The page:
In accordance with the provisions of RSA 76:8 II, you are hereby required to assess the sum of $2,153,645 for the 2018 Education Tax. Per RSA 76:3, this amount is based on a uniform rate of $2.170/1000 of the 2016 equalized valuation without utilities in the amount of $992,463,297

And Laconia

To the Selectmen or Assessors of LACONIA
In accordance with the provisions of RSA 76:8 II, you are hereby required to assess the sum of $4,458,870 for the 2018 Education Tax. Per RSA 76:3, this amount is based on a uniform rate of $2.170/1000 of the 2016 equalized valuation without utilities in the amount of $2,054,778,972.
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Old 12-07-2018, 11:28 AM   #3
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I believe what is reflected on your tax bill is the amount the town owes divided amongst the total tax base, which I assume is done evenly right?
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Old 12-07-2018, 01:26 PM   #4
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The education tax rate taxes for each town is based on the fair market value of property, not the assessed value. Otherwise, Laconia could assess property at 20% of market value and the residence would only pay 20% of their share of education tax. The state looks at the current assessment-to-sales ratio of property that sold the past year and applies that rate to determine the town's education tax rate.

Real estate taxes are based on value. Restrictions decrease value. Having a residency restriction for a house one block from the schools could reduce a property value by 30%, but for vacation property, the reduction is trivial. For vacation property, they save a bundle on schools but suffer negligible tax loss. The residents (who can vote) tuck it to the non-voter. Your only recourse is to buy property without that restriction.
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Old 12-07-2018, 01:45 PM   #5
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Can you explain what these restrictions are?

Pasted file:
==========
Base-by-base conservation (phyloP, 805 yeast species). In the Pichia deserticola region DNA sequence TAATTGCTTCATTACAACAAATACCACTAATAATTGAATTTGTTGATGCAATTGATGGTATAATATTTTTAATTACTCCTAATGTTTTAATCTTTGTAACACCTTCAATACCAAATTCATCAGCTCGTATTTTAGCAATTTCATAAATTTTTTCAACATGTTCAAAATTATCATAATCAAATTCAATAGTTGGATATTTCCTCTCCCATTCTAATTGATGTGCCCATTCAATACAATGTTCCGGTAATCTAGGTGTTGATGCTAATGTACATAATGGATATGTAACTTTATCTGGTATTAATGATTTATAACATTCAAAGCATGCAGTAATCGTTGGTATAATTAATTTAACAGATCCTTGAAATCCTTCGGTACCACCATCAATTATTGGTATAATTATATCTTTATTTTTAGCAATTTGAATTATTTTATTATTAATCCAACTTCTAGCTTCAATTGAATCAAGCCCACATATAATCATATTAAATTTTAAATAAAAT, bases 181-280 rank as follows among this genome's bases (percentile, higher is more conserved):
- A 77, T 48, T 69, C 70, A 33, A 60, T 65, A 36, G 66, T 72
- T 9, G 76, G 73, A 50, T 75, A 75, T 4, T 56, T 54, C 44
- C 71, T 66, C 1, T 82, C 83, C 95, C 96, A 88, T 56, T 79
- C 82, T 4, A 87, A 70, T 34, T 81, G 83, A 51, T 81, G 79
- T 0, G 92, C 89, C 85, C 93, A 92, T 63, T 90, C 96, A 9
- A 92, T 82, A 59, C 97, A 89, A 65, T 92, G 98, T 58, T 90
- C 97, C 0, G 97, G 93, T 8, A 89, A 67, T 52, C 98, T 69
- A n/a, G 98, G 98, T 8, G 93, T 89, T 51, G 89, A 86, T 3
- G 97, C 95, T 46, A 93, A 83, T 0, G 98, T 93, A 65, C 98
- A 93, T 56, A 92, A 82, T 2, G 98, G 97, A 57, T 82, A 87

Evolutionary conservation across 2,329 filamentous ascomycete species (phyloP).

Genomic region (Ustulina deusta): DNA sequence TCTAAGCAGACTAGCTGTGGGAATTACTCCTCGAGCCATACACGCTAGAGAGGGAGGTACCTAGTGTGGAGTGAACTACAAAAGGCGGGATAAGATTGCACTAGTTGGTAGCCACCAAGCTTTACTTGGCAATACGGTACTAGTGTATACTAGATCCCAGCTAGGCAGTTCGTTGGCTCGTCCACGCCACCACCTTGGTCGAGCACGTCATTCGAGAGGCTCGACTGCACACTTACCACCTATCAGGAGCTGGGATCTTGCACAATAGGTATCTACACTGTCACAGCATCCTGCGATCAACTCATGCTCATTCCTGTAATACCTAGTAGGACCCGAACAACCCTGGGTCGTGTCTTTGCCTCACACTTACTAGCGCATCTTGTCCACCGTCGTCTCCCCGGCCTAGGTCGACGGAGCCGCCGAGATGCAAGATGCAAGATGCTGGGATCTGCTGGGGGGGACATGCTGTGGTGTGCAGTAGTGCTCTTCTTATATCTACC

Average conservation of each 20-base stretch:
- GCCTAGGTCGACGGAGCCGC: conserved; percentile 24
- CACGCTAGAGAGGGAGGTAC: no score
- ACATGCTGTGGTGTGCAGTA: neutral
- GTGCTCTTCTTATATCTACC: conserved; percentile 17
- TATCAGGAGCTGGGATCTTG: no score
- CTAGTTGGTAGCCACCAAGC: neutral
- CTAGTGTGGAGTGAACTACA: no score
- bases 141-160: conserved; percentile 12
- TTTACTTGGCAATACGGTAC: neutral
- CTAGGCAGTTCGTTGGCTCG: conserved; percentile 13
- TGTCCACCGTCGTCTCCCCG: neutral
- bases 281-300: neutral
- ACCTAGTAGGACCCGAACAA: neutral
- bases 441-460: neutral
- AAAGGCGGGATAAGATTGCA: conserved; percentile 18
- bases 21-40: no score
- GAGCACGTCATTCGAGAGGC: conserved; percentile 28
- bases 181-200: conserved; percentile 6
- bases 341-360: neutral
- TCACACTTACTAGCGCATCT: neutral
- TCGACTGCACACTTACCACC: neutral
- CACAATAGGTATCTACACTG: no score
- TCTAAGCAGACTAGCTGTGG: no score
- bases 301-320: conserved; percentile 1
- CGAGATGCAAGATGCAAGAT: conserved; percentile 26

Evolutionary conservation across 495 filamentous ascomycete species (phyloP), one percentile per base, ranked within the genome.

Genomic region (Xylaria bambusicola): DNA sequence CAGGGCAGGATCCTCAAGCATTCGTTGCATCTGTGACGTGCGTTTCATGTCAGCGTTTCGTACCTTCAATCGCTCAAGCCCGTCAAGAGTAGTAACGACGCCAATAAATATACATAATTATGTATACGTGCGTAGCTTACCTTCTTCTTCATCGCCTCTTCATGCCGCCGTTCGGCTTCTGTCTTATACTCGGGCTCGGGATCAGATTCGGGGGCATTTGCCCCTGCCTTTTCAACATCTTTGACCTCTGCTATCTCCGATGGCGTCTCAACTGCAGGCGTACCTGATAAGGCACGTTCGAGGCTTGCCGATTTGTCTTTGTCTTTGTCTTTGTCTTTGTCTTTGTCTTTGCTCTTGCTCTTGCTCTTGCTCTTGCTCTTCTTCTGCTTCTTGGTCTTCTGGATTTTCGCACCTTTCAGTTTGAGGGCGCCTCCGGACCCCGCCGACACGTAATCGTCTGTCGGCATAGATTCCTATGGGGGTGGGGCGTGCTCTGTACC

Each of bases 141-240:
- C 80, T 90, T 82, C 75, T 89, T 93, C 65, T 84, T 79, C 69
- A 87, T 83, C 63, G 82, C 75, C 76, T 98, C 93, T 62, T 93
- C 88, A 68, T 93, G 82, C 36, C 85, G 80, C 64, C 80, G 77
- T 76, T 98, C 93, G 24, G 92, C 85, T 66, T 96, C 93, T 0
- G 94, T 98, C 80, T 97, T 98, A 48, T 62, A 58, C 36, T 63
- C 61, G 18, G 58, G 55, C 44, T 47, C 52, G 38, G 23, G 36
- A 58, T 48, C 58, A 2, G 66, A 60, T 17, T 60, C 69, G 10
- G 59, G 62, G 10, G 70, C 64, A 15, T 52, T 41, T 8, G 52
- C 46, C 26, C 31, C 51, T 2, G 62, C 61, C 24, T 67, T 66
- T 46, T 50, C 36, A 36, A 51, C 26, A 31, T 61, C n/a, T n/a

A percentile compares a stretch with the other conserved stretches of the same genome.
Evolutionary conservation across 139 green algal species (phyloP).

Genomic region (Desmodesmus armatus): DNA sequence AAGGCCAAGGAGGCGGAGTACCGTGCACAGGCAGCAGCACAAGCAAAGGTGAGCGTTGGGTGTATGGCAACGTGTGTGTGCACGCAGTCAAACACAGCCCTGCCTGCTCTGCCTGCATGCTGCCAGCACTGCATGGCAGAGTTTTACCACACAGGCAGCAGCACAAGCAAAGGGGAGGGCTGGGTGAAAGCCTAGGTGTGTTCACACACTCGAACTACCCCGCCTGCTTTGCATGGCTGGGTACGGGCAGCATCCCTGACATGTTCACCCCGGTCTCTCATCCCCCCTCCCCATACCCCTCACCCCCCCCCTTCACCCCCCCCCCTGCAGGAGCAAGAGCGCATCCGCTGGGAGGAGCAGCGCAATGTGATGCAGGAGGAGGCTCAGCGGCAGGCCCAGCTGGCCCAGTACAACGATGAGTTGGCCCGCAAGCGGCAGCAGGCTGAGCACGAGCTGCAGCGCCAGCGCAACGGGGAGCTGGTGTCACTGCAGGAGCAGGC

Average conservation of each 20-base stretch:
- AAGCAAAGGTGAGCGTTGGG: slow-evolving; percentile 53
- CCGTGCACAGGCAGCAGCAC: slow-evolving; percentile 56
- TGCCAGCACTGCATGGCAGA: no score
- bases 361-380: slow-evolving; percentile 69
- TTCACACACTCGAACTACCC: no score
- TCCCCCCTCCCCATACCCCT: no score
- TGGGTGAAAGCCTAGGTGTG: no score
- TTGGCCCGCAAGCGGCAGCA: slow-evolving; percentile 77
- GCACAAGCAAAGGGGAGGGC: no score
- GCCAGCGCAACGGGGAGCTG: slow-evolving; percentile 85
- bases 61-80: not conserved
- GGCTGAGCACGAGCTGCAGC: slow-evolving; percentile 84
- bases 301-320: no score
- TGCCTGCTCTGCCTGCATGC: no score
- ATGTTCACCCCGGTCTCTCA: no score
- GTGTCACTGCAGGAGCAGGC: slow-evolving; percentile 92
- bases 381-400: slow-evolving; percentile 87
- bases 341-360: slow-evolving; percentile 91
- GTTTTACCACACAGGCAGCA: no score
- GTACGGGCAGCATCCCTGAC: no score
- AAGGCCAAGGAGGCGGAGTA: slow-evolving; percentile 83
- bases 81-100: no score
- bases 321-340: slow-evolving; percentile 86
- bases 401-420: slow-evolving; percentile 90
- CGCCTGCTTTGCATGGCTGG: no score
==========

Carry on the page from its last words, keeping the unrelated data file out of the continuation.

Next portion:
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Old 12-07-2018, 03:56 PM   #6
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Quote:
Originally Posted by MAXUM View Post
Can you explain what these restrictions are?
I'm not talking about a specific restriction. Any restriction reduces the value of property. How much less would you pay if for a property that forbid windows on the first floor or forbid lawn mowing on weekends.. The original poster's restriction is that he/she is not allowed to declare residency at that property so he can neither vote nor send his kids to the public school.

I know of a waterfront condo association in Gilford that has the restriction that the property may not be occupied during January or February thereby accomplishing the same result.
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Old 12-07-2018, 10:02 PM   #7
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As to the second part of the question, you are questioning why you should be taxed for a specific purpose (education) when you cannot claim residency and therefore could never register children to use the Laconia schools.

Although the tax is listed on a specific line, like all taxes, it is not a fee (tax) for service system. Whether you do not or can not use a particular municipal service doesn't exclude your responsibility to pay for taxes that the municipality requires.